A Jewish diamond dealer begged a New York City judge last week to let him remain in prison rather than face retribution for testifying against a mafioso.
Brian Greenwald, former president of Doppelt & Greenwald in Manhattan's Diamond District, made the plea at his sentencing at Manhattan Federal Court last week.
Appearing before Judge Harold Baer, Greenwald, 40, made it clear that he had no wish to leave the cells where he had been sheltered from the mob for 27 months, according to a story in the New York Post.
"I testified against a certain individual who is life-threatening for me," Greenwald told Mr Baer. "I've had to watch my back for organised-crime retaliation. I've learned recently that they are trying to find out where I am," he said.
Greenwald was arrested in 2008 for arranging a bungled hijacking of a FedEx truck containing $1 million in gems. Federal prosecutors also state in court papers that they believe he masterminded a staged robbery of his business in 2005, where thieves tied up employees and grabbed nearly $5 million in gems.
The supposed heist was an insurance fraud, prosecutors say.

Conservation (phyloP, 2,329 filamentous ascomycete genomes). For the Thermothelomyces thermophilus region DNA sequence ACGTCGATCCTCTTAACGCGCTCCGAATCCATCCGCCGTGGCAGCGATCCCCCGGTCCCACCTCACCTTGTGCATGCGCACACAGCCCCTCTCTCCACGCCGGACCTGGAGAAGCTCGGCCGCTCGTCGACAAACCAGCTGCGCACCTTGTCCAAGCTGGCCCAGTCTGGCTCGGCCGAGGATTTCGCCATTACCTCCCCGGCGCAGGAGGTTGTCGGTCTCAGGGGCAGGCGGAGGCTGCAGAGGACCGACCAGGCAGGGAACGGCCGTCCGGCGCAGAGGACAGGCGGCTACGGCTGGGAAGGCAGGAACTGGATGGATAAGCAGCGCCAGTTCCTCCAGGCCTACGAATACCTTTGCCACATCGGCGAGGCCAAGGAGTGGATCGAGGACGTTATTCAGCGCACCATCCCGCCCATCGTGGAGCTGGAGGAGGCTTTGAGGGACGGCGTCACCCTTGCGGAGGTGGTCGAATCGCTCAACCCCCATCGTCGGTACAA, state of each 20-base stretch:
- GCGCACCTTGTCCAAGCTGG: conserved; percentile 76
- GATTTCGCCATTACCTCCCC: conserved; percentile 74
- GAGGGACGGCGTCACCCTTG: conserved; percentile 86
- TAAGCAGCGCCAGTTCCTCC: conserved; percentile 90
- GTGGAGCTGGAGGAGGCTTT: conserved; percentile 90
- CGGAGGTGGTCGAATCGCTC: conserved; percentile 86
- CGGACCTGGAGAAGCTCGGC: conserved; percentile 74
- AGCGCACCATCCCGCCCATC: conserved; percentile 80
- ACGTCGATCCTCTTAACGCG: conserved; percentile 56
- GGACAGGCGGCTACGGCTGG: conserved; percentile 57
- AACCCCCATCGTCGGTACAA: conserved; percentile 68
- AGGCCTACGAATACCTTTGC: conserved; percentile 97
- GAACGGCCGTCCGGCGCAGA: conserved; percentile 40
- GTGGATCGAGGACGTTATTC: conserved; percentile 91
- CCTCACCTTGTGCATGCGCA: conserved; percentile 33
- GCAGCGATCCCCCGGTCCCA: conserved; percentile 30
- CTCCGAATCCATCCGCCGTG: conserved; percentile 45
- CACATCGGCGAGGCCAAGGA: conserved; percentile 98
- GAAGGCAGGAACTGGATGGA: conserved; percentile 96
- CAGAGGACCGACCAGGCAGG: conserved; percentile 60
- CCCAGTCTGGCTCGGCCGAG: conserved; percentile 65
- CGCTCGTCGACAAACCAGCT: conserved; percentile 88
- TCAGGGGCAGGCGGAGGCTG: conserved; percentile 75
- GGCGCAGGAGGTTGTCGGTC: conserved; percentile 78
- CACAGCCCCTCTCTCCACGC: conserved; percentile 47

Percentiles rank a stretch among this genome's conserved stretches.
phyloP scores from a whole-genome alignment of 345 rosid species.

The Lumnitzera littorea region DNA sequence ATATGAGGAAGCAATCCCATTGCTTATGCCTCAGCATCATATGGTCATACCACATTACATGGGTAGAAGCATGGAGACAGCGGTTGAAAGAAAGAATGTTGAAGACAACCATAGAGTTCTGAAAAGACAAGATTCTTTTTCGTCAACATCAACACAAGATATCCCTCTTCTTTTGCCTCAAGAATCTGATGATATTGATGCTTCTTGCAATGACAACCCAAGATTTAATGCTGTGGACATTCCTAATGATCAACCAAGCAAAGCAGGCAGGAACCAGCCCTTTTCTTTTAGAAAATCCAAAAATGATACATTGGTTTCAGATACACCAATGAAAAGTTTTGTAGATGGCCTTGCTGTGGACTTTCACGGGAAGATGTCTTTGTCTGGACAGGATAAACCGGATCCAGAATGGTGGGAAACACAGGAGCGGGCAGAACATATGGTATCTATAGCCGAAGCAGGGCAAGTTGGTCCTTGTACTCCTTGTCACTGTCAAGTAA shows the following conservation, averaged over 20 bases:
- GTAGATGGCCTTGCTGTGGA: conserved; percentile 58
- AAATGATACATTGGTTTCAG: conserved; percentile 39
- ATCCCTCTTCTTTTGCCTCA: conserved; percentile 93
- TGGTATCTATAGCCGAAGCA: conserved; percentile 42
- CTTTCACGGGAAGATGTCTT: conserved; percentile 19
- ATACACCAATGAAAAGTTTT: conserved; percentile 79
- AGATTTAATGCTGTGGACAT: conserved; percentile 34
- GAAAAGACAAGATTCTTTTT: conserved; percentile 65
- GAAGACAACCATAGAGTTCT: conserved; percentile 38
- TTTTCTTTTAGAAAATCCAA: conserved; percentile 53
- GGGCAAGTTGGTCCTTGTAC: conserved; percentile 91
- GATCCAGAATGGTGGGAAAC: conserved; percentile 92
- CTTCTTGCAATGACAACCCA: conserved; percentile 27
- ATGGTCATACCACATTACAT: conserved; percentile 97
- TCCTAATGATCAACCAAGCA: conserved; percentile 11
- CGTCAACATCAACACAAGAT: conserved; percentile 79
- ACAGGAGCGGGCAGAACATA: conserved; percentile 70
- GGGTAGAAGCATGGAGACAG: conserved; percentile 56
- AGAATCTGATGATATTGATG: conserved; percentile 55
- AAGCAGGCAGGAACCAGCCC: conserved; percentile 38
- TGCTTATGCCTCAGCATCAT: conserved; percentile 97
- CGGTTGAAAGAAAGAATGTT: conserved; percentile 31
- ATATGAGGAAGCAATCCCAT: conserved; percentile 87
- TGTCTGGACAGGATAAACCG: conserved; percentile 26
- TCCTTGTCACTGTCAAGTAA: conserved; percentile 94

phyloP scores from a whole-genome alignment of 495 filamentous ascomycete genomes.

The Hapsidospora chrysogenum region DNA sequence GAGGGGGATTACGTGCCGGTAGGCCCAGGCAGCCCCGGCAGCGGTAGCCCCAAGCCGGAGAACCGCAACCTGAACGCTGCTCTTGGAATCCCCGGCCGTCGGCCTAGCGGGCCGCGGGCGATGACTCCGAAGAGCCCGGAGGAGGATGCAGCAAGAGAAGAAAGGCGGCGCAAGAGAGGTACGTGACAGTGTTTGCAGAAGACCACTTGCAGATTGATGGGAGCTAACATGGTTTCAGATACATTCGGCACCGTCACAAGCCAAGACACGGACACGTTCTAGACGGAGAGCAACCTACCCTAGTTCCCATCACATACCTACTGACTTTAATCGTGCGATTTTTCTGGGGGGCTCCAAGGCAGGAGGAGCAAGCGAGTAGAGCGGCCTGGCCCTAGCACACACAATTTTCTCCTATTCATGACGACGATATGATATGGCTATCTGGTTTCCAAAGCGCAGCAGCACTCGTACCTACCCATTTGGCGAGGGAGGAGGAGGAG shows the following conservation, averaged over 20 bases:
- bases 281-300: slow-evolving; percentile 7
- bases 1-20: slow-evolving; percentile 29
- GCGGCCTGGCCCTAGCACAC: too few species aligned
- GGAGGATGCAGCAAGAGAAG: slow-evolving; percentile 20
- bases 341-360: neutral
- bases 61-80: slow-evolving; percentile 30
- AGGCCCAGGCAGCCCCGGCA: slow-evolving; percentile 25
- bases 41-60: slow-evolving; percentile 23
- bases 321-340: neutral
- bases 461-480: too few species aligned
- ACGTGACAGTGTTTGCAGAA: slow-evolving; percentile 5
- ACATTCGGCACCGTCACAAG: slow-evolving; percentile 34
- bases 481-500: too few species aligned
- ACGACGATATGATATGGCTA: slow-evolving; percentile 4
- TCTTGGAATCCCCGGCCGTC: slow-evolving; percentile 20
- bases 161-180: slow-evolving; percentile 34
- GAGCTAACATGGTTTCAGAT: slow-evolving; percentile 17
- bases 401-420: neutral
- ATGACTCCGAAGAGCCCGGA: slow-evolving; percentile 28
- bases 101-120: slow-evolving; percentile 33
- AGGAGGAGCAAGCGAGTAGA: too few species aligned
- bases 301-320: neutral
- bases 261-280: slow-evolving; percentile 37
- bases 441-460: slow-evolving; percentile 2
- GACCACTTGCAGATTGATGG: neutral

As part of his plea deal, he admitted to being a money-launderer for Joe "The German" Watts, a henchman of the late John Gotti, an infamous New York City crime boss.
Watts pleaded guilty in January to setting up the murder of Fred Weiss, a sanitation executive from Staten Island. He is in prison awaiting sentencing, but Greenwald made it clear he still lives in fear.
"I pass sentence - I don't make a decision as to your welfare or survival," said Mr Baer, telling Greenwald that his options were to leave prison now or to wait there for another 60 days while the federal government tried to get him onto the witness-protection programme. Greenwald quickly chose to stay behind bars.